“I need to learn to work with people who disrespect me”

The above words came out of my mouth the other night as I was unloading after a particularly stressful day in the office. They were followed by this:

I feel like my need for respect is holding me back. As a woman, it’s inevitable that sometimes I’ll have colleagues who disrespect me. At the moment I get really tense when I don’t feel respected, and I feel like that could be hurting my career. After all, I have to work with these people, and they’ll never respect me anyway. Being assertive to them will just make me seem like a bitch.

Not sure if internalising misogyny or being internalised by misogyny

Auckland DHB seeks to abuse liquor licensing law

Liquor licensing is a pretty sensible policy. Authorities can manage many of the costs of alcohol use – drunken behaviour on streets, availability to underage drinkers, availability in the community as a whole – by granting or declining licenses on a case-by-case basis. There’s no need for blanket restrictions that will inevitably fail in some key edge cases. Instead, those in charge can just say “sorry, there are enough bars/off-licenses in that block already”.

What liquor licensing is not good for is encouraging individuals to make healthy choices for their families. So why is Birthcare maternity hospital having to fight to renew its liquor license?

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Because we know your life better than you

Today’s news brought one of those amazing statements by a person who just can’t stand to see other people having fun.

Stuff reports that the average New Zealander drank 115 liters of sugary drinks last year, “despite constant lobbying against sugary soft drinks”.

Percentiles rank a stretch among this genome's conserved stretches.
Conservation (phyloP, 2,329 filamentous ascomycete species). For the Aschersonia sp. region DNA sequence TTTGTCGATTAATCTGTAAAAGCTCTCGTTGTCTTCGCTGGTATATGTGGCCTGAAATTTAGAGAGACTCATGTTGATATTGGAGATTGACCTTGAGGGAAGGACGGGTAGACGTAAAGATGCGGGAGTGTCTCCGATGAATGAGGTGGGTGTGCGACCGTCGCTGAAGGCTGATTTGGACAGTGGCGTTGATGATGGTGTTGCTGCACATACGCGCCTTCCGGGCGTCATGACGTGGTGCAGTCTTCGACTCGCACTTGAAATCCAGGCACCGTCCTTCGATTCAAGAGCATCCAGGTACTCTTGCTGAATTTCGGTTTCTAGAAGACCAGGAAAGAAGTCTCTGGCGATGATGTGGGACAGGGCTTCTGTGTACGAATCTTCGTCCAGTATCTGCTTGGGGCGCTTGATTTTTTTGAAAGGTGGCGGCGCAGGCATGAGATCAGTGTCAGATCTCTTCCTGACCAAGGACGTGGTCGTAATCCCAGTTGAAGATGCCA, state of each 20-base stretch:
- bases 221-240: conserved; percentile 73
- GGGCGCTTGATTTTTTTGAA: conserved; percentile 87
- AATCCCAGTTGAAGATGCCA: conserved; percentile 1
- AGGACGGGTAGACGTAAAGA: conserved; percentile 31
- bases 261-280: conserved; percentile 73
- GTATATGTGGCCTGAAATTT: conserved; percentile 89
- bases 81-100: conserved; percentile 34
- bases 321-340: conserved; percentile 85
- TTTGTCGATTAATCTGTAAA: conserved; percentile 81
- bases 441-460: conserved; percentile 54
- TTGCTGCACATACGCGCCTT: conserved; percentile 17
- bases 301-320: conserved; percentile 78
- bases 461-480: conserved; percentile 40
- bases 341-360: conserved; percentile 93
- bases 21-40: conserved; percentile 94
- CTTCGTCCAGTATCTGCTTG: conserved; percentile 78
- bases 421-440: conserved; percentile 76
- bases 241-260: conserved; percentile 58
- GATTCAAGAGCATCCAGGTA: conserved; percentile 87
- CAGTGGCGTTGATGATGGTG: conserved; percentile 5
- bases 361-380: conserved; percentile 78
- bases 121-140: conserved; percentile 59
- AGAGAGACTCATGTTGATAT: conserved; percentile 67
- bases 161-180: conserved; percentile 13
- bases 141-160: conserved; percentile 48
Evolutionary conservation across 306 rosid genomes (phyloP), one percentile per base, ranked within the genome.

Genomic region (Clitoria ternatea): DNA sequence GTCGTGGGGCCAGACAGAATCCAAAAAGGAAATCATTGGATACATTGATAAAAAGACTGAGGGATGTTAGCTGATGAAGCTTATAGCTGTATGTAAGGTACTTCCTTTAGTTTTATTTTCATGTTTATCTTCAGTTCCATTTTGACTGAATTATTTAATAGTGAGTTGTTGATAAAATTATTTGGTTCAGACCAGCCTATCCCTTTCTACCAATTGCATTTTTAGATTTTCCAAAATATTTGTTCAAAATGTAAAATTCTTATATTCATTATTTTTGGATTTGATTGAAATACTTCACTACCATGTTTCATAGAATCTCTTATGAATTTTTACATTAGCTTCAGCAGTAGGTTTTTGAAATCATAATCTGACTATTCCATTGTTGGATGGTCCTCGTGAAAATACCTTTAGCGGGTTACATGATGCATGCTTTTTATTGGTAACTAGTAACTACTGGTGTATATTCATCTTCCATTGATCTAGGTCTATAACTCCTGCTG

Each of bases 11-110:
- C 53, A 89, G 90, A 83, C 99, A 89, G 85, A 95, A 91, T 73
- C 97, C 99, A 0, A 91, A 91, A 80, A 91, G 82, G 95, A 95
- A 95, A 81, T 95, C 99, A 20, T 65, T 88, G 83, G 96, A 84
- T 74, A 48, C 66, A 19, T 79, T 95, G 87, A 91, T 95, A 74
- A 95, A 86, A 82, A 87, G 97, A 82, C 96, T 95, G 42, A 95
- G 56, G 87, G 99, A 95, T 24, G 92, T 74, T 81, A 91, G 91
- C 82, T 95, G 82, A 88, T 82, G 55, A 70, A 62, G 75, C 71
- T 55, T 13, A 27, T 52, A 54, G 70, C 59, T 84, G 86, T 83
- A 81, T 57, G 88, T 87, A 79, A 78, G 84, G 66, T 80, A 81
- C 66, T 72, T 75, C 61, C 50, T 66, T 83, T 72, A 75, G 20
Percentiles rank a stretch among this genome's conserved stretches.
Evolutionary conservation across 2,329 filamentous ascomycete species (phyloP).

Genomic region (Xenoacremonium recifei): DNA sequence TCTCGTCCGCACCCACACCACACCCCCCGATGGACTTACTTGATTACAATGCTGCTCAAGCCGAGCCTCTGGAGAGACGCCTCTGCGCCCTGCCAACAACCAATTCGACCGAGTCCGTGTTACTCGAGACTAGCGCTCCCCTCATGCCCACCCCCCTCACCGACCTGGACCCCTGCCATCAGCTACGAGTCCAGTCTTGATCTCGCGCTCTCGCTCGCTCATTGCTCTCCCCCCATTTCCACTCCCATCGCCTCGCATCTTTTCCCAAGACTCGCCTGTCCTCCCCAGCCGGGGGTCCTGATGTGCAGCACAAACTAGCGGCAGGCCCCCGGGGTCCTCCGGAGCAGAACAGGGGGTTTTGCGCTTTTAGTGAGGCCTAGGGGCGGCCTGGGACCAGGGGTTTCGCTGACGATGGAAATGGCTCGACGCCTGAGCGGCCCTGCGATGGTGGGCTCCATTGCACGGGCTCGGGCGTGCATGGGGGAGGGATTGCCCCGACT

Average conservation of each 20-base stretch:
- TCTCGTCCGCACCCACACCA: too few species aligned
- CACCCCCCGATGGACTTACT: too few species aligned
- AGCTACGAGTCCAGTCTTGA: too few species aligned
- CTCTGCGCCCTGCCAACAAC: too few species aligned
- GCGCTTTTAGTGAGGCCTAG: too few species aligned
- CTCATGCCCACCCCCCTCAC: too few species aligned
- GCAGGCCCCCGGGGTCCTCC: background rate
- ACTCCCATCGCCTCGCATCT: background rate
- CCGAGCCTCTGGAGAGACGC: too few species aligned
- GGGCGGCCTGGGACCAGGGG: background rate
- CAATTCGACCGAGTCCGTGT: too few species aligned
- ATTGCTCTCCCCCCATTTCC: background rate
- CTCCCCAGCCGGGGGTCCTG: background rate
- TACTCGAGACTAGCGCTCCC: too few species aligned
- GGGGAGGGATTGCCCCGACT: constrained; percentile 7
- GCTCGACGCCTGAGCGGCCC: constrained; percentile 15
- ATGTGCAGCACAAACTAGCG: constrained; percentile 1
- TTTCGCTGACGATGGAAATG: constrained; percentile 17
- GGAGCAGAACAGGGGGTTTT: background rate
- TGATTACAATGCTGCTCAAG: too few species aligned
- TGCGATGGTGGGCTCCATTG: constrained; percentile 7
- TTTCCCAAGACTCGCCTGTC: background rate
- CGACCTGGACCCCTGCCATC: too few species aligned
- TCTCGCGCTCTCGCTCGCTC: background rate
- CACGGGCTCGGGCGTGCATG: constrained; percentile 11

Anyone who believes people can think for themselves would conclude that consumers had seen the lobbying, considered the health costs and reached their own conclusions, which add up to around one tall glass of fruit juice a day. Unfortunately the lobby group in question doesn’t see things that way (emphasis added):

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Mourning a colleague: Bernard Maris

One of the victims of the attack on satirical newspaper Charlie Hebdo was an economist, Bernard Maris. He wrote a column under the name Oncle Bernard.

I didn’t know Professor Maris. I never heard of him until today. His Wikipedia page shows him to be prolific and multidisciplinary – he’s written novels, stood for local office, worked at the Bank of France, been in films and engaged extensively with media. It was this last that got him killed.

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Teaching financial literacy via the Tooth Fairy

Chilhood myths such as Santa Claus and the Tooth Fairy don’t usually do much for a child’s education. Beyond a small encouragement to critical thinking (how does Santa visit every house in only one night?), all they really do is delay telling kids how the world really works.

Jenny Trout has hit on a better way: she’s using the Tooth Fairy to help her daughter understand that there are two sides to every market. Way to go!

What other practical uses have you heard for these myths?